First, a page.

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Discussion Starter · #1 ·
Hell all, first time post. BLUF: I have a 120 round trip commute everyday, and I want to increase the performance and gas mileage of my compass. The only thing I have right now is a K&N rechargable air filter. I have 130k+ on her right now, bearings have been changed, brakes last year.

Any suggestions?

Thanks.
 

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There is not much you can do to the motor itself its already squeezing out a big peak HP number for its size/displacement, there is no magic 30 HP waiting to be unlocked by throwing a couple of bolt-ons at it. Just making sure its in peak condition (ie, if its never had spark plugs before now is the time), basic things to keep it at its original peak power, if you've lost 20 HP from age and mileage do what you can to get that back basically.

You'll want to run small, lightweight tires with low rolling resistance to get the most out of it on the highway and for all around performance. You lose a lot twisting tires that are larger and heavier than stock.
 

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Discussion Starter · #3 ·
There is not much you can do to the motor itself its already squeezing out a big peak HP number for its size/displacement, there is no magic 30 HP waiting to be unlocked by throwing a couple of bolt-ons at it. Just making sure its in peak condition (ie, if its never had spark plugs before now is the time), basic things to keep it at its original peak power, if you've lost 20 HP from age and mileage do what you can to get that back basically.

You'll want to run small, lightweight tires with low rolling resistance to get the most out of it on the highway and for all around performance. You lose a lot twisting tires that are larger and heavier than stock.
Roger, thanks for the reply. Regarding the 20 that is lost with age, how can I get that back?
 

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Nothing major but if it has a fuel filter it should be changed (most stuff that new doesn't have a replaceable fuel filter), maybe run a bottle of injector cleaner through it (but follow directions and use properly, its not a "if one is good then dumping in three bottles should be great!" kind of thing), maybe spray-clean the throttle body, nice synthetic oil in the engine and quality oil filter, maybe a transmission fluid flush assuming its a 6 speed (and change transmission filter if serviceable, many are not), new rear diff fluid if 4x4 just to keep everything rolling good back there, spark plugs and wires/coils as applicable, sounds like you got a good air filter already, maybe consider an alignment at this point and if they ask how you want it (most don't) you can tell them its a lot of highway miles and maybe they will straighten it up more than stock for best straight-line performance and longest tire life. Won't gain you any power or economy but if the belt and tensioner are old those should be changed, any loose idler bearings, etc. Coolant should be flushed if its never been done (again, not an item that will reclaim any power just standard maintenance). If the OEM thermostat is still hanging in there maybe just let it ride, replacement ones never seem to last like OEM. Or change it, either way.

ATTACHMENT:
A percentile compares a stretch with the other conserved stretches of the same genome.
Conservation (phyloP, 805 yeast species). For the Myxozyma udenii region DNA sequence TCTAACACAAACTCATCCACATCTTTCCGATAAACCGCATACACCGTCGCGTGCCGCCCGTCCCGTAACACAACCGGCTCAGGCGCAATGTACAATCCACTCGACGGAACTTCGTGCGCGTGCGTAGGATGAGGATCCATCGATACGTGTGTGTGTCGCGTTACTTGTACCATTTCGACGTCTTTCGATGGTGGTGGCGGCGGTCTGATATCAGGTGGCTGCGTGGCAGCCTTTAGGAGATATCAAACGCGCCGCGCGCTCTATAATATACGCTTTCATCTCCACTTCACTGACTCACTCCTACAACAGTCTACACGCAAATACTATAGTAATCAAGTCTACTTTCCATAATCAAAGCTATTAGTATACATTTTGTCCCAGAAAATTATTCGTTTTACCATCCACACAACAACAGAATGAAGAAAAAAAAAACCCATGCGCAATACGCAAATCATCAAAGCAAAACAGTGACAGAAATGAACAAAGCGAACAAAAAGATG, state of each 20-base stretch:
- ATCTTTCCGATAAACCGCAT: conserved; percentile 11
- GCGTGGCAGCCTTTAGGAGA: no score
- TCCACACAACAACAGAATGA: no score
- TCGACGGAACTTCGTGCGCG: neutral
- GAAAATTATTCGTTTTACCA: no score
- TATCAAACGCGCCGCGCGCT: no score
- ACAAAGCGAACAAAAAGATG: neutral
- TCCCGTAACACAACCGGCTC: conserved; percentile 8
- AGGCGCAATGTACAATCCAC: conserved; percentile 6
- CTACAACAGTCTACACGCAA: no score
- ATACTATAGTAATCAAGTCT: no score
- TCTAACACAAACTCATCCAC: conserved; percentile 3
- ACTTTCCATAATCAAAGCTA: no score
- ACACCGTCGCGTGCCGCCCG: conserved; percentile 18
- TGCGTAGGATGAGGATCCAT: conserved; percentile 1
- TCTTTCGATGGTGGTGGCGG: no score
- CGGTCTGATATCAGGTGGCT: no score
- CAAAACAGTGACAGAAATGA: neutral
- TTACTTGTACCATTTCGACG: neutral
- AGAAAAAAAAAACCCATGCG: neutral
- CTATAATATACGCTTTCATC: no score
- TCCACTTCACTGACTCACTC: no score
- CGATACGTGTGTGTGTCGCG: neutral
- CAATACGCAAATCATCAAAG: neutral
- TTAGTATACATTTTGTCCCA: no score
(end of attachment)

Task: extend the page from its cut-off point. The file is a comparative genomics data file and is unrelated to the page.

None of that stuff is real exciting but its a better use of money than buying a $200 intake and $400 exhaust, if you want it to run many more smooth miles.
 

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Basically I agree with @arudlang post #3 above. Engineers with college degrees are working tirelessly to squeeze every last HP/FP and every last MPG out of these tiny engines. Consider my first car was a 6-cyl Ford with the same displacement as our Compass but only generated exactly half the HP, and fuel economy was a little less, too. The engineers didn't neglect anything. There's no tweaking you can do, nothing you can pour into your fuel tank, nor any aftermarket gizmo that's going to make much of a difference. If K&N really made a difference they'd either install them at the factory or develop a mopar equivalent. You might get a nice placebo effect with some fancy decals, however.

Others will disagree but premium fuel may make a slight difference. I didn't say dramatic, but slight. It's been quite a few years since I experimented with this, but I did a few MPG checks back in the 1970s and decided the improved fuel economy wasn't worth the 4c/gallon difference. That was with a carburated 6-cyl. Maybe I should try again. I will say premium fuel made a huge difference in my 225CID Volares, not so much in fuel economy, but it solved the stalling problem with my '77 Volare and solve the pre-ignition problem in my '78 Volare. The '78 got premium fuel after I burned out the valves. :( No problems after that. Coulda been the gasahol I tried running during the second fuel shortage.

I think LRR tires make a slight difference, but I only run them in the summer. Weather makes a huge difference, too. Last weekend was quite warm and on a lark I filled up with Premium, then made a long trip (200 miles) and got 35MPG and that was with my snow tires still on. See my post here: Humor me

I made the same trip this weekend in 40 degree rain and buffeted by high winds and only got 30MPG. That's a 15% decrease in MPG. Because of the weather I was even driving a little slower, particularly on the turnpike where 70MPH = hydroplaning.
 
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